Henry & Radio

Joseph Henry detected radio waves in the 1840’s. He described his experiment involving lightning using an antenna that began with the tin roof of his house in Princeton and proceeded along a long wire that terminated in a water well. One section of the descending wire was diverted indoors. This section was spiraled and a large un-magnetized sewing needle was inserted into the spiral. Immediately after a flash of lightning he removed the needle and tested its magnetization using a magnetic compass. He found that after a lightning flash the needle was magnetized. He suggested that this effect was due to magnetic induction and not the presence of charged particles. The argument here was the due to the distance of the lightning flash – up to 8 miles away. The illustration below showing the spiral and needle in his study is due to Joseph Henry in a 1859 report.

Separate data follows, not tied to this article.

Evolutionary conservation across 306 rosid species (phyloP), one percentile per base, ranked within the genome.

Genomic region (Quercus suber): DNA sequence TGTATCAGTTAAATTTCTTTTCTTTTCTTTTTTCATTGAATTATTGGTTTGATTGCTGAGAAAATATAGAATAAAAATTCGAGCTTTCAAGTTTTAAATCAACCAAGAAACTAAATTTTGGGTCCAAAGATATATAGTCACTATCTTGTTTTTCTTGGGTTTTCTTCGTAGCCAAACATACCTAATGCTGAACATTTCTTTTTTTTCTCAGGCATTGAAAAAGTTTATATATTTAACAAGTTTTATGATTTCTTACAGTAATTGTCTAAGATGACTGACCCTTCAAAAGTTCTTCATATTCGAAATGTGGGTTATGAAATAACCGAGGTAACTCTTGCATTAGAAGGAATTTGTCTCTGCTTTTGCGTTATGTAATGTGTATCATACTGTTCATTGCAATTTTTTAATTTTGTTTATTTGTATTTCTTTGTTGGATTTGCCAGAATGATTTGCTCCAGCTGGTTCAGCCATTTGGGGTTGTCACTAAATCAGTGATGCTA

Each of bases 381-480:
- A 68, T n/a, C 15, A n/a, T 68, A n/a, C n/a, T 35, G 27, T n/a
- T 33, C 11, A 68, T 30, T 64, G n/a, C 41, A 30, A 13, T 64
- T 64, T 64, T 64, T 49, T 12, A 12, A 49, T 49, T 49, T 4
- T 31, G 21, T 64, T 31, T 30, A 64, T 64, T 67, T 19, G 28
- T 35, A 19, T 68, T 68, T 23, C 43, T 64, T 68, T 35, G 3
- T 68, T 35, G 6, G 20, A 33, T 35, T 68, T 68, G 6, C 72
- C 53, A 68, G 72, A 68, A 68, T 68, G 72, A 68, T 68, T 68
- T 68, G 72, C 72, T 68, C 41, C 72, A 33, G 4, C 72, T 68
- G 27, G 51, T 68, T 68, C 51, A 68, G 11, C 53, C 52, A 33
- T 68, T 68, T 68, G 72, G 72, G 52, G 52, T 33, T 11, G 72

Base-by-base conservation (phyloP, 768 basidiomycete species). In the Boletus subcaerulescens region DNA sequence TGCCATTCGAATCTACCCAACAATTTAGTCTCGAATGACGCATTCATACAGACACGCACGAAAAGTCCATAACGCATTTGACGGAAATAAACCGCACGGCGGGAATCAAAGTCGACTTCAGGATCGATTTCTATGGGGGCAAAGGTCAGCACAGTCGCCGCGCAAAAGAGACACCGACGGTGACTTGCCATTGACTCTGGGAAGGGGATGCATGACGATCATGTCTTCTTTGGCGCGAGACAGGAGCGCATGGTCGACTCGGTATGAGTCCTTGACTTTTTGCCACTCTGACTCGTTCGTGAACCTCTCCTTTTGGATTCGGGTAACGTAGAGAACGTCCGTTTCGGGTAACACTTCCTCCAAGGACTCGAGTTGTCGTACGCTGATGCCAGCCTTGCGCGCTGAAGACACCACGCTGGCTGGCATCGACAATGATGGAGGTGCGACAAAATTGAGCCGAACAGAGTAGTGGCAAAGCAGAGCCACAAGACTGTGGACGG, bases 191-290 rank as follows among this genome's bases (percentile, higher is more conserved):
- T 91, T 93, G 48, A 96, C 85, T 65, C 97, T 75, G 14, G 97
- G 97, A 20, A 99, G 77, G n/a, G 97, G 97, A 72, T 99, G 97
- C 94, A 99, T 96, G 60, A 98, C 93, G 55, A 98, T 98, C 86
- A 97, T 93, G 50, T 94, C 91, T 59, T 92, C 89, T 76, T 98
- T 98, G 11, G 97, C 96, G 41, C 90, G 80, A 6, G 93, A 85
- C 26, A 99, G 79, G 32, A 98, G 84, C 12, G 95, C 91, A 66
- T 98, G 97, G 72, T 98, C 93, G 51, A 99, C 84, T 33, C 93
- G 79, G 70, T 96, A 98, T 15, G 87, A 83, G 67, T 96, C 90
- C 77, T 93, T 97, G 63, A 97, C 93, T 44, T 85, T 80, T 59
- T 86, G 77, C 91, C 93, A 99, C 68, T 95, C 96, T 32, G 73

It is well known in the modern day that lightning flashes cause AM radios to crackle. We know therefore that lightning produces radio frequency interference (RFI). This observation of Henry definitively establishes detection of radio waves and at a time that precedes Hertz’s experiments in the late 1880’s by more than 40 years. It is also 20 years before James Clerk Maxwell’s landmark work. It is not clear, however, that Henry understood the difference between electromagnetic induction (for example, near-field coupling of coils in a transformer) and radio transmission and reception (far field phenomena – that is at distances much greater than the radio wavelength).


Image in Joseph Henry article from 1859 report to Patent Commission a-spiral wire; c-magnetic compass; d-needle and cork